From the architect. The vibrant watering hole at the heart of Greame Base’s classic children’s book ‘The Waterhole’ has inspired the venue fit-out for new bar Hightail.
Designed by Technē Architecture + Interior Design, the venue playfully references the concept of ‘the wateringhole’ as both a feature of the natural landscape and to the old colloquial term for a public bar.
The expansive 1052 square meter site has been transformed into an immersive large-scale venue, housing a number of zones and two bars.
Located in the centre of Melbourne’s urban jungle – Docklands, Hightail will provide nearby workers with an oasis of fun at the corporate location.
“We wanted to create a destination venue for the western end of Collins Street that would balance refinement with a tongue-in-cheek attitude,” says Technē director Nick Travers.
Much like a waterhole, the floor ripples out from the main bars in patterned waves. Above the bars, a gently undulating ceiling mimics the shapes created by the floor finishes to bring added dimension to the space.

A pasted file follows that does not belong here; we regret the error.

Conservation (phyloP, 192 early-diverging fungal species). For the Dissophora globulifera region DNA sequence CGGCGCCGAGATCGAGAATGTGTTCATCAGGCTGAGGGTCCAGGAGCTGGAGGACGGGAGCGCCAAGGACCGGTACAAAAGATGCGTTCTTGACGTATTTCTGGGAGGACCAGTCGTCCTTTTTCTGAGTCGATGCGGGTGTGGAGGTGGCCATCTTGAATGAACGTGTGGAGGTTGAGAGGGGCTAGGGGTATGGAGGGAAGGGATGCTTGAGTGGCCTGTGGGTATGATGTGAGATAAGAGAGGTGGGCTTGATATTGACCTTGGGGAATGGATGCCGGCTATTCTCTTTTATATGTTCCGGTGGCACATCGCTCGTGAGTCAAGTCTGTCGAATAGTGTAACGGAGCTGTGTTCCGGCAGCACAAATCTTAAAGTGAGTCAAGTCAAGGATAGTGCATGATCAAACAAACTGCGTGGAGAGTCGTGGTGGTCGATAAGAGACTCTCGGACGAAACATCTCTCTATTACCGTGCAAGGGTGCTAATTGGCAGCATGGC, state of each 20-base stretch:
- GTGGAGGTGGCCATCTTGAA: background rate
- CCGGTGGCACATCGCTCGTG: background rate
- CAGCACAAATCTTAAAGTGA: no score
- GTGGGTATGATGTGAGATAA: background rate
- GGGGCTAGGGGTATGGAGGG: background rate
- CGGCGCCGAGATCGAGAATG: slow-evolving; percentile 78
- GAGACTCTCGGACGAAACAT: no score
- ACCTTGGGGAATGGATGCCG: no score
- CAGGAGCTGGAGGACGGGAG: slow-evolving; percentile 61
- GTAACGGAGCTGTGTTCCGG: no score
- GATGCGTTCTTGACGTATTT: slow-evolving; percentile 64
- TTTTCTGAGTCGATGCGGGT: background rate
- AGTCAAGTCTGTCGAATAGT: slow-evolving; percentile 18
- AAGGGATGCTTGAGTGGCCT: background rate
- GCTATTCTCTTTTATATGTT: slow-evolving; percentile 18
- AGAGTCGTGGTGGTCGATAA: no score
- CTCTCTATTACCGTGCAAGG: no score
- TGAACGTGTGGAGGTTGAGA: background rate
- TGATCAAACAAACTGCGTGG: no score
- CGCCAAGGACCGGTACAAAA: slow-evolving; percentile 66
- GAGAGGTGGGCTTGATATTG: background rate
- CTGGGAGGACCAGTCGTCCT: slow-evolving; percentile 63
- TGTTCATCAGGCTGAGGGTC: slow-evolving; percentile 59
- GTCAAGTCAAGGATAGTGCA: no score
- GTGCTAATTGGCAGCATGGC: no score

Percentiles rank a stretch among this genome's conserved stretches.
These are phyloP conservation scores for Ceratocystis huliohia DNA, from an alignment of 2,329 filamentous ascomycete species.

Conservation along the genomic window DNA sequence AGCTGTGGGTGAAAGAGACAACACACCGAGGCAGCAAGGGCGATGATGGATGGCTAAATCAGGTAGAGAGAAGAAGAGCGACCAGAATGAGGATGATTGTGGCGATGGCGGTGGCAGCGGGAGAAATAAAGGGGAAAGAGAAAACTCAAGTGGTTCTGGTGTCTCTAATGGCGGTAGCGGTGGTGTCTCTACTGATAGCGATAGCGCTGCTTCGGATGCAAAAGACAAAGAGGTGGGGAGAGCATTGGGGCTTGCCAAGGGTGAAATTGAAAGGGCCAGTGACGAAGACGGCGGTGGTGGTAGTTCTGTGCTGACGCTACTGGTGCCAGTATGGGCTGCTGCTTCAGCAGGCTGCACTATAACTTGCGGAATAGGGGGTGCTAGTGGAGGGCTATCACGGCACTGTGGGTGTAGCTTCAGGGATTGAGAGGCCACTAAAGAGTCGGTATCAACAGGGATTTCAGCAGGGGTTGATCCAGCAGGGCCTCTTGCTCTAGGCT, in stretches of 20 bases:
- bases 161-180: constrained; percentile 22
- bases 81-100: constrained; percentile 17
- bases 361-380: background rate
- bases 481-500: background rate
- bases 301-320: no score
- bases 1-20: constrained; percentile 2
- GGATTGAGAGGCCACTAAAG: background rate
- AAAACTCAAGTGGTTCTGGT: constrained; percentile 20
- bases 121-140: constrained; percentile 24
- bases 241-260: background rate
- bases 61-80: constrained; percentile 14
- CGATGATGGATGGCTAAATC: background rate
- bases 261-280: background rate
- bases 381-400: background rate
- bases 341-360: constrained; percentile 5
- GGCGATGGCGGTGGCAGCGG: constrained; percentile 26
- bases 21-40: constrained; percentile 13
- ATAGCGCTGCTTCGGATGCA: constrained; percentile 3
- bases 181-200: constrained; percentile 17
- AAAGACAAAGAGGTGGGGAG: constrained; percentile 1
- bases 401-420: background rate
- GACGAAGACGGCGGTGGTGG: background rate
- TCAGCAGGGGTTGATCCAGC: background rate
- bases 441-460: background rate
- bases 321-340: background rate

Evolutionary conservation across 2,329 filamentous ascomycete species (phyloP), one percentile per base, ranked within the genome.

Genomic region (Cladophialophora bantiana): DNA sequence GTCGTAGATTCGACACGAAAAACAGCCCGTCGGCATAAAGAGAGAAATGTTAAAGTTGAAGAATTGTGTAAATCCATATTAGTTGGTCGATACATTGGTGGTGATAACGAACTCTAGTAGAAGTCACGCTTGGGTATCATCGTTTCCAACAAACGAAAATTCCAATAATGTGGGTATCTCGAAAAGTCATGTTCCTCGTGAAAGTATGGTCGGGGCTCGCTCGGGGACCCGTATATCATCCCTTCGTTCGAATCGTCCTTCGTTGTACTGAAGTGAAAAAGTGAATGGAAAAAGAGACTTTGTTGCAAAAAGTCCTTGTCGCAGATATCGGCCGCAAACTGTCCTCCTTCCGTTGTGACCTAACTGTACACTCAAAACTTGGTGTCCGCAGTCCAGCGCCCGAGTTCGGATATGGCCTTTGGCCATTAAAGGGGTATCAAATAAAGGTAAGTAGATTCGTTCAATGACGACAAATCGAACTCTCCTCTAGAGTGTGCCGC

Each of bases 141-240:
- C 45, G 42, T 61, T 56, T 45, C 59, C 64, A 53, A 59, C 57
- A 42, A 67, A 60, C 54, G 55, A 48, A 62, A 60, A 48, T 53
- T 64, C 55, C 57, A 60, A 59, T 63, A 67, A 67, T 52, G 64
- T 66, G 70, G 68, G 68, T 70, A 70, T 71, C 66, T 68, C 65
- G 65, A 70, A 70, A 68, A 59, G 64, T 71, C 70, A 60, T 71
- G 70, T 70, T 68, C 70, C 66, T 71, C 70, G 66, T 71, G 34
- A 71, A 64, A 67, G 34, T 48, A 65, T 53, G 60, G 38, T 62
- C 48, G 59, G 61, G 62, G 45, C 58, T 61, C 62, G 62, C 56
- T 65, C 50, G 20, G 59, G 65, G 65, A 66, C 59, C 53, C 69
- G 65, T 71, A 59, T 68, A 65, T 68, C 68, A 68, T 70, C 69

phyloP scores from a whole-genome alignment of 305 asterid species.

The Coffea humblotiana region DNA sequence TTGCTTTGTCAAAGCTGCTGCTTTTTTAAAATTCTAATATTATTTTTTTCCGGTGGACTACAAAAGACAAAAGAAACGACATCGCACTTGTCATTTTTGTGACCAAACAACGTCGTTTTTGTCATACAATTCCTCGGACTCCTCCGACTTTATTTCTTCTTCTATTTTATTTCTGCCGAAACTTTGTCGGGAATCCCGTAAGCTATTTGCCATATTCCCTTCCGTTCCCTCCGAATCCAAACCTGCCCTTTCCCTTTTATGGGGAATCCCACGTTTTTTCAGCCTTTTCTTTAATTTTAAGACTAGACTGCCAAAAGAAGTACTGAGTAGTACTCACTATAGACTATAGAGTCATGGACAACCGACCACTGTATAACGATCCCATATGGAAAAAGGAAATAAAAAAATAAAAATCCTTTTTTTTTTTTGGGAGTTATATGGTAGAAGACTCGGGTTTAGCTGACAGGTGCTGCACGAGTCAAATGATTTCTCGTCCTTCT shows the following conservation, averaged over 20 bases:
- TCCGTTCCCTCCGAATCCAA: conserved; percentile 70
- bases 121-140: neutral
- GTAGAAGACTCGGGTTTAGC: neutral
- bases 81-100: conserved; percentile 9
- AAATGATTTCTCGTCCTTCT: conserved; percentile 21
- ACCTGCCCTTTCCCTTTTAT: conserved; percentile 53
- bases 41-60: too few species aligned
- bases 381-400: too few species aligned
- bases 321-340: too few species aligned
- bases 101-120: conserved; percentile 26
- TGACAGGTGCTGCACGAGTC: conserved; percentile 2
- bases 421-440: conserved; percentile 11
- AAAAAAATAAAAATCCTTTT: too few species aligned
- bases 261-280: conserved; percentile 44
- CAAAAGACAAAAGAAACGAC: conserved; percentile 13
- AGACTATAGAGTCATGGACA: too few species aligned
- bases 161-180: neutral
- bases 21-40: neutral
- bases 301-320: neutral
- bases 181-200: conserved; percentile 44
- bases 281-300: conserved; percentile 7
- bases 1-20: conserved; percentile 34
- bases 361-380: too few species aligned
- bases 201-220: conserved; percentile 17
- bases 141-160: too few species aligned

“The space is a journey through texture, colour and form, creating a fun and unique experience for those working in the area,” says Travers.
“We were able to temper the size of the site through design to create an intimate and immersive environment full of excitement.”
Sculptural forms throughout the venue such as stalactite-like ceiling structures and large timber clad structures that run from floor to ceiling minimise sight lines to create a more intimate atmosphere.
Various zones within the tenancy have been designed to appeal to a diverse audience, encouraging patrons to explore the venue and unwind in their own space.
Two complimentary bars were envisioned for the space, a robust beer bar finished in concrete, cork and copper; and a more intimate wine bar adorned with brass, terracotta tiling, deep blue carpet and natural timber.
A highly saturated colour palette comprising nearly every hue of the rainbow is a spirited touch that practically serves to define the venue’s many zones.
Taking cues from Graeme Base’s lush illustrations, murals and rich layers of colour and texture bring an element of intrigue and tactility to the space.
For its natural warmth, timber provided the basis of the material palette and appears in natural finishes and stained in hues of blues and greens reminiscent of water.
“The concept of the waterhole remained a key touch point throughout the design process,” says Travers.